CineStill replied and said that it appeared that the problems were caused by a light leak.  They didn't exactly specify where this light leak may have come from.  They did mention that this film is extremely sensitive and even letting the film canister sit in bright light may cause light leaks near to the end of the roll to 'go rather far into the roll'.  They suggested that leaving the film for 3 months in my camera could have been the cause; stray light piping in through the light seals!  I have used this camera before (Minolta X-700) and it doesn't have any light leaks.  They then proceeded to instruct on how to load a film in subdued light (very basic information for any film photographer) and when the roll is finished to put it straight into the black plastic container which should not be opened until in the dark room.

Looking at my photos, I am not 100%  convinced that the problem is from light leaks, irrespective of how sensitive the film may be, because not all of the photos were affected as one would expect from a light leak in a camera.  In their reply to my supplier, CineStill provided a link to a blog page of theirs entitled 'films worst enemies (7 common film issues)'.  The second photo on that blog post has exactly the same 'fish scale' or 'burst bubble' pattern as I have on my film under the title "Enemy 1 - Old Age".

This is a little odd because, on another page on their website (the product page for CineStill 50D) they make the following disclaimer that 'if your film does not have an expiration date, it is from an early production and is likely age fogged'. 

The film I used was marked 'use by May 2018' but, it shows the signs of aging as appears on their blog page 'Films Worst Enemies'.  I also read an entry from 2017 in a Flickr CineStill discussion group where Cinestill attributed this exact problem to aged film!

If this is from aged film (and not a light leak), then I wonder how old the Kodak 5203 film they use is, before applying the Rem-Jet removal processes?  

The object of this blog post is to record my experience with CineStill 50D, and some of the issues I had with it.  It is also to prepare anyone purchasing film that has been put through a changing process that not all results may be as originally expected.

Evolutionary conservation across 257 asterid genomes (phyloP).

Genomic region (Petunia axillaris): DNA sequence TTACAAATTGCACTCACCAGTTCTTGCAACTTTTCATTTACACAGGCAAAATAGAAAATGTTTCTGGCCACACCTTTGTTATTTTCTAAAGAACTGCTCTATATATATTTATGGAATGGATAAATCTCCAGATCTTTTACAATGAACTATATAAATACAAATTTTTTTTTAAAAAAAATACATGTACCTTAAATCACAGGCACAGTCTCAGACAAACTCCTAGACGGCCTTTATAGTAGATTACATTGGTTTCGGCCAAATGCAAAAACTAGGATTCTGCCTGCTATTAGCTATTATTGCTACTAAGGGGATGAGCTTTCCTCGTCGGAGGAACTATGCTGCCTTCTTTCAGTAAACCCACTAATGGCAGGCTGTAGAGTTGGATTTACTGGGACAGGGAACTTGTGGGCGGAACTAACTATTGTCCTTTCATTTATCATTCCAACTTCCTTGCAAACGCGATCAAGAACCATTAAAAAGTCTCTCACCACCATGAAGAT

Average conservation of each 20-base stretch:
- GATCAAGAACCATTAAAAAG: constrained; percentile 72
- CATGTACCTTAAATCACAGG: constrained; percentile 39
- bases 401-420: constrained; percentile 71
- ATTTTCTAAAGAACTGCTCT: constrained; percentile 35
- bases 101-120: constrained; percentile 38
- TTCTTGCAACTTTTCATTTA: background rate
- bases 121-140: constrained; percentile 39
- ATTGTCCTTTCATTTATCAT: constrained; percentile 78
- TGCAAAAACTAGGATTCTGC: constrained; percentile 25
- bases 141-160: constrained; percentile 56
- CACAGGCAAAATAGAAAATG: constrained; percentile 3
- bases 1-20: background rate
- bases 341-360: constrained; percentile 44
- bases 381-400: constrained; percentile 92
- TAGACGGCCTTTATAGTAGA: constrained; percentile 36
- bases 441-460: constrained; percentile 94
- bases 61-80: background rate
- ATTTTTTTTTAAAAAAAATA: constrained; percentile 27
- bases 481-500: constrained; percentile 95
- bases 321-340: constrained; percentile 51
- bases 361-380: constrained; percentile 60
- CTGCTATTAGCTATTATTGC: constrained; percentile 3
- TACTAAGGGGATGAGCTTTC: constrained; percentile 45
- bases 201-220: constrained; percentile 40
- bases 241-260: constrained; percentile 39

On a very positive note, CineStill re-credited my supplier for the rolls I purchased and that has been passed onto me as a credit on my account! 

I don't know if I am in the minority experiencing problems like this with an innovative film such as CineStill 50D; I certainly hope I am.  A lot of the photos I have seen on line taken with this film look fantastic!

Anyway, take a look at some of the other photos off that roll.  Some are minimally affected and some are not affected at all; and they look good!  I have only adjusted the contrast slightly from the scanned negative result.  the colour and sharpness are great, and the grain is lovely and soft.

The photos on this blog post and corresponding Google+ page are 
©Life with Jordy Photography, All Rights Reserved
and may not be used without permission.

Sunday, 28 January 2018

Surf action inside Newcastle Harbour

Who would've thought?  Surfing inside a harbour?  Well 2 weeks ago that is just what the local Newcastle Surfers were doing!

We'd had a few days of slightly stormy weather and the resultant gale force winds that stuck around for a few days created a large swell up and down the local coast and drove the surf off the beaches wild.  It was too messy to surf off the beaches but the swell coming into Newcastle Harbour  and bouncing off Nobbys Breakwall was creating a right hand break that lasted for about 50-100 metres.  At times the waves would form a perfect barrel.

At least 30 surfers enjoyed the result of the largest swells of the summer.  Mind you, the waves may have been great but I'm lead to believe that underneath that maelstrom of crashing water lie some old WW2 tank traps and a few car wrecks; it's not really a place to take a big fall!

A small crowd lined the walk along the breakwall to watch the surfers take on the waves in the calmer waters of the harbour whilst some were there to catch the huge wave action smashing off  the end of the breakwall (see my previous post to catch that action!).

Surfing the waves off the breakwall when conditions are right has become more popular over the years.  In 2013 as a result of stormy weather, gale force winds and torrential rain, the organisers of Surfest moved the competition on the Saturday from Merewether Beach into Newcastle Harbour where the right handed break kept the competition going until the weather cleared and they returned to Merewether. The harbour was closed to shipping on that day apparently and they had the place to themselves!

There is a science to having a breakwall on a river entrance.  If you're interested you can read some interesting facts here.  

The photos on this Blog Post and on the corresponding Google + page are 
©Life with Jordy Photography, All Rights Reserved 
and may not be used without permission.

If you do see yourself in these photos and want a copy, contact me and I will be happy to 
email you a high res file.